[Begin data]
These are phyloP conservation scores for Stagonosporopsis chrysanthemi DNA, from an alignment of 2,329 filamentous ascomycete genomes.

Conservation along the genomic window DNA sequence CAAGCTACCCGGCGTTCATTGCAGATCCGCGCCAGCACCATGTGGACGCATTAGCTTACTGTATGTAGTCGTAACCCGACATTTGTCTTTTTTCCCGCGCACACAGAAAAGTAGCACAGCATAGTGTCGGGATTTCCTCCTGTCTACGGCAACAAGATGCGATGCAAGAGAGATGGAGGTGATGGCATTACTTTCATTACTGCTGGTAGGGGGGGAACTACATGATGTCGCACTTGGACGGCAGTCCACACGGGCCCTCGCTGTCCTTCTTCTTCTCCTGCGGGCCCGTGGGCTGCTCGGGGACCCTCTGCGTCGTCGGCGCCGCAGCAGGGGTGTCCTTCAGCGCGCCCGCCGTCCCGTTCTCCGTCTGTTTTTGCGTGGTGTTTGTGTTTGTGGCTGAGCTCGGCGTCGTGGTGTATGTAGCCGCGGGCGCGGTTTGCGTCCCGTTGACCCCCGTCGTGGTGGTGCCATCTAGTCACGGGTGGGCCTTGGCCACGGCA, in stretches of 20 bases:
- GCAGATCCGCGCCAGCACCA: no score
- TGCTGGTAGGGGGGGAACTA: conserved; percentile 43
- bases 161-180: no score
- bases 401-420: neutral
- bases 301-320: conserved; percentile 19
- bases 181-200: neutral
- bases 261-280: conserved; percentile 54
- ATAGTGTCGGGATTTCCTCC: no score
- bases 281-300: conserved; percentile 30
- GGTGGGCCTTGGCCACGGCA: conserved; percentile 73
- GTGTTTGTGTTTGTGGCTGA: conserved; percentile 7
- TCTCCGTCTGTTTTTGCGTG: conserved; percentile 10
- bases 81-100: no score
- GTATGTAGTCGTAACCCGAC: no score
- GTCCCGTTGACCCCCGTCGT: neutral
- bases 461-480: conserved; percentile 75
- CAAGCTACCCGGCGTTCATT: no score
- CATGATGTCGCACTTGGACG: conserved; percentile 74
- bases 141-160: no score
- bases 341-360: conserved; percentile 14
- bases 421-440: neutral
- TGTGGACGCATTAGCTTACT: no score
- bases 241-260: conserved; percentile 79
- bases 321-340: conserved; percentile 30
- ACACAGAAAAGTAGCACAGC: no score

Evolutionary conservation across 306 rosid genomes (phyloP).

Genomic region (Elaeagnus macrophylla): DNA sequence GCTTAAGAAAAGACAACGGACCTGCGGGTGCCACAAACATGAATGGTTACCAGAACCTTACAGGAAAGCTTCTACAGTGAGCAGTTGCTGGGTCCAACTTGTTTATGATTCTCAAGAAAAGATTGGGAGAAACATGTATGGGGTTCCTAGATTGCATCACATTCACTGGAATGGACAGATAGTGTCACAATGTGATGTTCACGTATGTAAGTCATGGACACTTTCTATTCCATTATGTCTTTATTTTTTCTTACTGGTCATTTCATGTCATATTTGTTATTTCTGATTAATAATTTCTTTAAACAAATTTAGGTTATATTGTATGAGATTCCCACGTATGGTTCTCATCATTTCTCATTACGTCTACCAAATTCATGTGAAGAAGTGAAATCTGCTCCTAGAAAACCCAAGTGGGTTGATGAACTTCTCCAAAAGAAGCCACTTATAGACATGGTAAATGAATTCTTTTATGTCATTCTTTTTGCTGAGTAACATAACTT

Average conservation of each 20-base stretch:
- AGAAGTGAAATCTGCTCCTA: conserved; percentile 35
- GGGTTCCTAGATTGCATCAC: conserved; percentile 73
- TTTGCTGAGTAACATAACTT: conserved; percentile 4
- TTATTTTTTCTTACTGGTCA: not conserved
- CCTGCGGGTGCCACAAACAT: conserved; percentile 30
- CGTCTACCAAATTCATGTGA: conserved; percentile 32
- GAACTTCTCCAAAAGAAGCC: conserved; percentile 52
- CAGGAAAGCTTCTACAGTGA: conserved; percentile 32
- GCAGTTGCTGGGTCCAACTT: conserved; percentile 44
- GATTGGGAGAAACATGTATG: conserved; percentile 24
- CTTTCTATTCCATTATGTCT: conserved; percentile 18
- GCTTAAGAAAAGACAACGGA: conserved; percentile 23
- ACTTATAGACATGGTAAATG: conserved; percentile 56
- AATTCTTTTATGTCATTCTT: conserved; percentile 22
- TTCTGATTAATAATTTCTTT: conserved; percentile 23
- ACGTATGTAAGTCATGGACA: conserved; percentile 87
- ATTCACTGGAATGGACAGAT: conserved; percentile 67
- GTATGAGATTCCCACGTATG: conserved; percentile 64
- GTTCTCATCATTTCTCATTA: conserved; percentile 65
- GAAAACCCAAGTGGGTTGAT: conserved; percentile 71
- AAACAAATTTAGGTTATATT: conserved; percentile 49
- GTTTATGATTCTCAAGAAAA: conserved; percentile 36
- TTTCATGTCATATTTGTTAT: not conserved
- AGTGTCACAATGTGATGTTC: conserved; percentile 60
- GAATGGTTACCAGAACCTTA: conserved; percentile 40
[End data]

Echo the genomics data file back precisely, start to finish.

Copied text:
These are phyloP conservation scores for Stagonosporopsis chrysanthemi DNA, from an alignment of 2,329 filamentous ascomycete genomes.

Conservation along the genomic window DNA sequence CAAGCTACCCGGCGTTCATTGCAGATCCGCGCCAGCACCATGTGGACGCATTAGCTTACTGTATGTAGTCGTAACCCGACATTTGTCTTTTTTCCCGCGCACACAGAAAAGTAGCACAGCATAGTGTCGGGATTTCCTCCTGTCTACGGCAACAAGATGCGATGCAAGAGAGATGGAGGTGATGGCATTACTTTCATTACTGCTGGTAGGGGGGGAACTACATGATGTCGCACTTGGACGGCAGTCCACACGGGCCCTCGCTGTCCTTCTTCTTCTCCTGCGGGCCCGTGGGCTGCTCGGGGACCCTCTGCGTCGTCGGCGCCGCAGCAGGGGTGTCCTTCAGCGCGCCCGCCGTCCCGTTCTCCGTCTGTTTTTGCGTGGTGTTTGTGTTTGTGGCTGAGCTCGGCGTCGTGGTGTATGTAGCCGCGGGCGCGGTTTGCGTCCCGTTGACCCCCGTCGTGGTGGTGCCATCTAGTCACGGGTGGGCCTTGGCCACGGCA, in stretches of 20 bases:
- GCAGATCCGCGCCAGCACCA: no score
- TGCTGGTAGGGGGGGAACTA: conserved; percentile 43
- bases 161-180: no score
- bases 401-420: neutral
- bases 301-320: conserved; percentile 19
- bases 181-200: neutral
- bases 261-280: conserved; percentile 54
- ATAGTGTCGGGATTTCCTCC: no score
- bases 281-300: conserved; percentile 30
- GGTGGGCCTTGGCCACGGCA: conserved; percentile 73
- GTGTTTGTGTTTGTGGCTGA: conserved; percentile 7
- TCTCCGTCTGTTTTTGCGTG: conserved; percentile 10
- bases 81-100: no score
- GTATGTAGTCGTAACCCGAC: no score
- GTCCCGTTGACCCCCGTCGT: neutral
- bases 461-480: conserved; percentile 75
- CAAGCTACCCGGCGTTCATT: no score
- CATGATGTCGCACTTGGACG: conserved; percentile 74
- bases 141-160: no score
- bases 341-360: conserved; percentile 14
- bases 421-440: neutral
- TGTGGACGCATTAGCTTACT: no score
- bases 241-260: conserved; percentile 79
- bases 321-340: conserved; percentile 30
- ACACAGAAAAGTAGCACAGC: no score

Evolutionary conservation across 306 rosid genomes (phyloP).

Genomic region (Elaeagnus macrophylla): DNA sequence GCTTAAGAAAAGACAACGGACCTGCGGGTGCCACAAACATGAATGGTTACCAGAACCTTACAGGAAAGCTTCTACAGTGAGCAGTTGCTGGGTCCAACTTGTTTATGATTCTCAAGAAAAGATTGGGAGAAACATGTATGGGGTTCCTAGATTGCATCACATTCACTGGAATGGACAGATAGTGTCACAATGTGATGTTCACGTATGTAAGTCATGGACACTTTCTATTCCATTATGTCTTTATTTTTTCTTACTGGTCATTTCATGTCATATTTGTTATTTCTGATTAATAATTTCTTTAAACAAATTTAGGTTATATTGTATGAGATTCCCACGTATGGTTCTCATCATTTCTCATTACGTCTACCAAATTCATGTGAAGAAGTGAAATCTGCTCCTAGAAAACCCAAGTGGGTTGATGAACTTCTCCAAAAGAAGCCACTTATAGACATGGTAAATGAATTCTTTTATGTCATTCTTTTTGCTGAGTAACATAACTT

Average conservation of each 20-base stretch:
- AGAAGTGAAATCTGCTCCTA: conserved; percentile 35
- GGGTTCCTAGATTGCATCAC: conserved; percentile 73
- TTTGCTGAGTAACATAACTT: conserved; percentile 4
- TTATTTTTTCTTACTGGTCA: not conserved
- CCTGCGGGTGCCACAAACAT: conserved; percentile 30
- CGTCTACCAAATTCATGTGA: conserved; percentile 32
- GAACTTCTCCAAAAGAAGCC: conserved; percentile 52
- CAGGAAAGCTTCTACAGTGA: conserved; percentile 32
- GCAGTTGCTGGGTCCAACTT: conserved; percentile 44
- GATTGGGAGAAACATGTATG: conserved; percentile 24
- CTTTCTATTCCATTATGTCT: conserved; percentile 18
- GCTTAAGAAAAGACAACGGA: conserved; percentile 23
- ACTTATAGACATGGTAAATG: conserved; percentile 56
- AATTCTTTTATGTCATTCTT: conserved; percentile 22
- TTCTGATTAATAATTTCTTT: conserved; percentile 23
- ACGTATGTAAGTCATGGACA: conserved; percentile 87
- ATTCACTGGAATGGACAGAT: conserved; percentile 67
- GTATGAGATTCCCACGTATG: conserved; percentile 64
- GTTCTCATCATTTCTCATTA: conserved; percentile 65
- GAAAACCCAAGTGGGTTGAT: conserved; percentile 71
- AAACAAATTTAGGTTATATT: conserved; percentile 49
- GTTTATGATTCTCAAGAAAA: conserved; percentile 36
- TTTCATGTCATATTTGTTAT: not conserved
- AGTGTCACAATGTGATGTTC: conserved; percentile 60
- GAATGGTTACCAGAACCTTA: conserved; percentile 40